Diagnosis of NAFLD

Subjects were assessed for NAFLD by abdominal ultrasound once a year during follow-up. The diagnosis of NAFLD was based on the diagnostic guidelines issued by the Chinese Liver Disease Association in 2010 [25]. The main contents of the evaluation include (a) diffuse high echo of the liver relative to the kidney and spleen; (b) echo attenuation of deep liver; (c) liver mildly to moderately enlarged, margin rounded obtuse; (d) liver blood flow signal is weakened; and (e) the right lobe and diaphragm are obscured or only partially shown. The diagnostic criteria for NAFLD needed to meet the echo characteristics of the above item (a) plus any one of the other items.

Statistical analysis

All statistical analyses in this study were conducted on Empower Stats (R, version 2.20) and statistical software R language (version 3.4.3), and a P-value of < 0.05 (2-tailed) was considered to indicate statistical significance. The main steps were divided into the following three steps:

Step one: The baseline characteristics of all patients were stratified according to the AAPR quintile, and the continuous variables were expressed as the mean (standard deviation) or median (interquartile range). One-way ANOVA or the Kruskal-Wallis H test was used for inter-group comparisons. The qualitative data were summarized as frequencies or percentages, and the chi-square test was used to check the differences between groups.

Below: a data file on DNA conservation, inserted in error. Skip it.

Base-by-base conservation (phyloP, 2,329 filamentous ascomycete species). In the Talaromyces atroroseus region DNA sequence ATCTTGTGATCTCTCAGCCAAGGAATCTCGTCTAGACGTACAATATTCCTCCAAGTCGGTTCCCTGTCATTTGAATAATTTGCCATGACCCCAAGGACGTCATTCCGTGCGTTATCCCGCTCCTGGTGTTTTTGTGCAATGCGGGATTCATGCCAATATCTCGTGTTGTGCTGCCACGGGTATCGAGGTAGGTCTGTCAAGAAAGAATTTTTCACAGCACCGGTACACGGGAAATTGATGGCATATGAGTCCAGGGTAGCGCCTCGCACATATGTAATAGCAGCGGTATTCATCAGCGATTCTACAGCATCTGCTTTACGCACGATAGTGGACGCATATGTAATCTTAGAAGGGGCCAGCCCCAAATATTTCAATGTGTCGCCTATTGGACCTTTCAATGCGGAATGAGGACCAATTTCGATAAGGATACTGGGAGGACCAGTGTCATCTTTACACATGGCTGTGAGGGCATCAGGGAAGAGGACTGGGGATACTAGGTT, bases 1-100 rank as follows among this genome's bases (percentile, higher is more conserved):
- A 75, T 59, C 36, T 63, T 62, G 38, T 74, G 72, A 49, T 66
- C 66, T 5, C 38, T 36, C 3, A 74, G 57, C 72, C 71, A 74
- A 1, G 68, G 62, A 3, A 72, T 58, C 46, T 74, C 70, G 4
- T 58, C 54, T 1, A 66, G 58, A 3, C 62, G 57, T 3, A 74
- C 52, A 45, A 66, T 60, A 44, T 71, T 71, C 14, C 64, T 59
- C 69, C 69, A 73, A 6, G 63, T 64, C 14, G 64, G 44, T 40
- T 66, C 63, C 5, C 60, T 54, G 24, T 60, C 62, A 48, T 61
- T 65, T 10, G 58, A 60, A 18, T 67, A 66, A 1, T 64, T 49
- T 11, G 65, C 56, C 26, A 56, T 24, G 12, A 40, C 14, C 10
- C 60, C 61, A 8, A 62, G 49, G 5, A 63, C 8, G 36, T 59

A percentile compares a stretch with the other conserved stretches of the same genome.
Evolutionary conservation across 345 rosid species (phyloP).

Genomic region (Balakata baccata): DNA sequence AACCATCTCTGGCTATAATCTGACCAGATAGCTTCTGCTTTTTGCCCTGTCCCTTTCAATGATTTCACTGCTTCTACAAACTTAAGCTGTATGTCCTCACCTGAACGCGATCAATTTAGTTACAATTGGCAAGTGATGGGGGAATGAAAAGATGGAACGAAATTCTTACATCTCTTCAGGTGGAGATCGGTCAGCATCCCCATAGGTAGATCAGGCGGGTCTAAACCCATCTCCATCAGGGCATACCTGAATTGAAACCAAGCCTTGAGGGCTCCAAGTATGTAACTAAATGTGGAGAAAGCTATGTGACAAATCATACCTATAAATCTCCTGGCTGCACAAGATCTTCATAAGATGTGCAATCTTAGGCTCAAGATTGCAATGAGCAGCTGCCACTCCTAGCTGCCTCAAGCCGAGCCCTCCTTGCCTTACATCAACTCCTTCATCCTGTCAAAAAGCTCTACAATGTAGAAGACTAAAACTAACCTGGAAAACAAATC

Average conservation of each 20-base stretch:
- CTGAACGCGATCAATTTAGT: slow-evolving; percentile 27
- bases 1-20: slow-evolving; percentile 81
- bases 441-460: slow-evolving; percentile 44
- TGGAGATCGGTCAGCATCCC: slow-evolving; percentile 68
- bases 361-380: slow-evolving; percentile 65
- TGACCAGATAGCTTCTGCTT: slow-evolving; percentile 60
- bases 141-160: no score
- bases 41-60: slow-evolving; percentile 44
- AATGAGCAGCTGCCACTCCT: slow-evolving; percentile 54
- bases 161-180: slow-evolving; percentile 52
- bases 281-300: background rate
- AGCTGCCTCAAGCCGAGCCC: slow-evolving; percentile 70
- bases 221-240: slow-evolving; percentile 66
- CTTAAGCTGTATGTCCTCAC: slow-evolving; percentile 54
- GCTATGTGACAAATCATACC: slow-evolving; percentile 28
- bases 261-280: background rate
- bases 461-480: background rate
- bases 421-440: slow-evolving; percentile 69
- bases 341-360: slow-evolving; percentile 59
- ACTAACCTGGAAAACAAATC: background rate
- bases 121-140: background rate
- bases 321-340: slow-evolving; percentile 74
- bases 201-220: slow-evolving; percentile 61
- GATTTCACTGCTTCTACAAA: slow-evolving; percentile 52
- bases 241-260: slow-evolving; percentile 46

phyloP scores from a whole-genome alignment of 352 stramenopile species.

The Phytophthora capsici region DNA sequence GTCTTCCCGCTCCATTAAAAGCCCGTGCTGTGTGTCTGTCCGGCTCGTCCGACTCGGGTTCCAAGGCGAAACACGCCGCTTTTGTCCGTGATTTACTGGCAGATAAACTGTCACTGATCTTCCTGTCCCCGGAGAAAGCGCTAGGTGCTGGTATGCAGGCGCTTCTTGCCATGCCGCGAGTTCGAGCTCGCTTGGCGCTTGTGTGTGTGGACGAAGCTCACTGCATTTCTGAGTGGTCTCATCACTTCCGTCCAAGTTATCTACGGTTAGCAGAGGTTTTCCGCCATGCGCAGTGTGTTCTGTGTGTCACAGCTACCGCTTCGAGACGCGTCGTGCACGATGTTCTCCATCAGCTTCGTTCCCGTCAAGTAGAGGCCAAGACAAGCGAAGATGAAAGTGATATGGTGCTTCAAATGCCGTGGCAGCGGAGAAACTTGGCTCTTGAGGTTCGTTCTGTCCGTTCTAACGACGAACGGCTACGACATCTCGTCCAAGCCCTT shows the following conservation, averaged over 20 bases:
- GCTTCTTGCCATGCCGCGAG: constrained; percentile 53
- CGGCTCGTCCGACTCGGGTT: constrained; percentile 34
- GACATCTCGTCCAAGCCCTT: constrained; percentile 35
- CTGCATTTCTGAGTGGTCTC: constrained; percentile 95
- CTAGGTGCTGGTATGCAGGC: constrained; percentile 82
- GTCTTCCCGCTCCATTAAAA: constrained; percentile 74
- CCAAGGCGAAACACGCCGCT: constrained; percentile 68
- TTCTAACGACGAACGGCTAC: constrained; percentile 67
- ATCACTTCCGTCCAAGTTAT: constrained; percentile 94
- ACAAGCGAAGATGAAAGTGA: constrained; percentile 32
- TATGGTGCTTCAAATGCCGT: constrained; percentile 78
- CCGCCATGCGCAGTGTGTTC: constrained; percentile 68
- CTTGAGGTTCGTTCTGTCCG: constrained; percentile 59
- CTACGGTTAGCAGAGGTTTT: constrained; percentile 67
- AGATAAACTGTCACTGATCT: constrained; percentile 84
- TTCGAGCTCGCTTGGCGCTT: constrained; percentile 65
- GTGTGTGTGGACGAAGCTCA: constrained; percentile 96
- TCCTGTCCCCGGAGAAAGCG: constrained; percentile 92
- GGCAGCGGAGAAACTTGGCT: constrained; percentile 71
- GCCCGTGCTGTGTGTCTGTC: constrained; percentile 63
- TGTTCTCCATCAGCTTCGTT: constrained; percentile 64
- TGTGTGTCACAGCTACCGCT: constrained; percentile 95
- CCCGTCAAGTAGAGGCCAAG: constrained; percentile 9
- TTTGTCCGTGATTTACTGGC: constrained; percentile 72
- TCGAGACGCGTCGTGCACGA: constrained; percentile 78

Step two: In the population diagnosed with NAFLD, linear regression was used to check the correlation between the AAPR and baseline data (Supplementary Table 1, Additional file 1). The variables significantly related to the AAPR may be auxiliary factors of the association between the AAPR and NAFLD and were included in the model as important adjustment variables in Cox multiple regression analysis [26]. Additionally, before establishing the multiple regression model, the collinearity between variables was checked, and the variance inflation factor (VIF) of each variable was calculated (Supplementary Table 2, Additional file 1). The variables with VIF > 5 were regarded as collinear variables and could not be included in the multiple regression model [27].

Step three: The incidence of NAFLD in the five AAPR groups was estimated by the Kaplan-Meier curve, and the comparison between groups was made by the log-rank test. To explore the association between the AAPR and NAFLD, a Cox multiple regression model was constructed, and the AAPR was input into the model to calculate the hazard ratio (HR) and 95% confidence interval (CI) of NAFLD caused by each 1-unit increase [28]. Five models were used, with the crude model being unadjusted. Model 1 adjusted for the clinical baseline index (age, sex, height, BMI and SBP). Model 2 adjusted for model 1 plus liver function markers (GGT, ALT, AST, GLB, and TP). Since the AAPR is the ratio of ALB to ALP, in order to avoid the potential confounding effect between the AAPR and these two variables, ALB and ALP were not included in model 2. Model 3 adjusted for model 2 plus the blood glucose metabolism marker FPG and kidney function marker Cr. Model 4 adjusted for model 3 plus lipid metabolic markers (TG, HDL-C, and LDL-C). Additionally, considering that the correlation between the AAPR and NAFLD may be different under different conditions [4, 5, 11], the researchers also conducted an exploratory hierarchical analysis in some subgroups and checked the differences between different hierarchical groups by the likelihood ratio test to determine whether there was an interaction.